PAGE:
The Ohio State University
Co-Authors: Margaret Kalcic, Robyn Wilson, Douglas Jackson-Smith, and Jay Martin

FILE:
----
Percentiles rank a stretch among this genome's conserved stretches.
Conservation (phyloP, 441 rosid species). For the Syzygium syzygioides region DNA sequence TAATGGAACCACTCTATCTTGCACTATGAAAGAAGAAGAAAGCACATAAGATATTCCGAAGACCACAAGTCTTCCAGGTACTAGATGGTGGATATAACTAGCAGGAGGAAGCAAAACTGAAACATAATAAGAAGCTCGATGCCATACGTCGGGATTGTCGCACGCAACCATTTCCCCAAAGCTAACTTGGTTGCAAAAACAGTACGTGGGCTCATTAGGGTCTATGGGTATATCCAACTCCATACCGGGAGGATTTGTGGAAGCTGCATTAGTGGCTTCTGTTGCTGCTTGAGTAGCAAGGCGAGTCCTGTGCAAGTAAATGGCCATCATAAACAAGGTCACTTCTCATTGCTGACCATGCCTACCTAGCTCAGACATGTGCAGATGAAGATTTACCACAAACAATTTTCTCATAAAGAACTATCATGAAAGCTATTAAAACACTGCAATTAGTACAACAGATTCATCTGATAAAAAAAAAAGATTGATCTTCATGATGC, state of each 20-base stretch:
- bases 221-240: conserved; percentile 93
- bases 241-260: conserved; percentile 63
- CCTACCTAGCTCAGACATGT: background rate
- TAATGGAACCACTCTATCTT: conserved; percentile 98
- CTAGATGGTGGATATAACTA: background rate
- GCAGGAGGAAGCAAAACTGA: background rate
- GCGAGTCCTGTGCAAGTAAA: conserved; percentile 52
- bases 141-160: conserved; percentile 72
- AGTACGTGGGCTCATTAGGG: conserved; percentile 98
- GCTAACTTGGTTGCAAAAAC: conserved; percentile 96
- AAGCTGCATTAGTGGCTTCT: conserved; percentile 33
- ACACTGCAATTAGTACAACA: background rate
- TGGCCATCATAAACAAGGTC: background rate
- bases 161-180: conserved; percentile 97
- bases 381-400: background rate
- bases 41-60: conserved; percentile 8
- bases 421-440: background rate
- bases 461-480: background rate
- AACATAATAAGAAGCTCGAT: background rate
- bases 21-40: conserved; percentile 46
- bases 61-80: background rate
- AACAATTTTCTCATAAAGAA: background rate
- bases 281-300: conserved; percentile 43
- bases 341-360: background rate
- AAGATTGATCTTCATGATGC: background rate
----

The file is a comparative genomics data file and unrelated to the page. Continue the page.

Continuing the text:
Watershed modeling studies, including those of the Maumee River watershed, have found that targeting agricultural best management practices (BMPs) to fields with the highest nutrient loadings is more effective than randomly placing BMPs in reducing watershed-scale nutrient losses. However, farmers who manage these high nutrient-loss fields may not be the most willing to adopt BMPs. This study seeks to understand how targeting BMP placement by farmers’ willingness to engage in conservation practices, represented by a conservation identity proxy, affects nutrient loading from the Maumee River watershed as compared to the targeting of BMPs to fields with the highest nutrient loadings. To analyze the effect of targeting BMP placement by a farmer’s willingness to adopt a BMP, county-level distributions of farmer conservation identities, derived from farmer surveys completed in the watershed were embedded into a field-scale SWAT model of the Maumee River watershed. Results from this study indicate that targeting subsurface nutrient application and the adoption of buffer strips to fields with higher phosphorus losses lead to a faster reduction rate of phosphorus discharged from the watershed than by targeting these practices to fields managed by farmers with higher conservation identities. When targeting subsurface nutrient application and buffer strips to the 60% of fields with the highest rates of total phosphorus (TP) losses, spring TP losses decreased 27% and 17%, respectively, while spring Dissolved Reactive Phosphorus (DRP) losses decreased 35% and 12%, respectively. When targeting subsurface nutrient application and buffer strips to the 60% of fields managed by farmers with the highest conservation identities, spring TP losses decreased 19% and 10%, respectively, while spring DRP losses decreased 28% and 8%, respectively.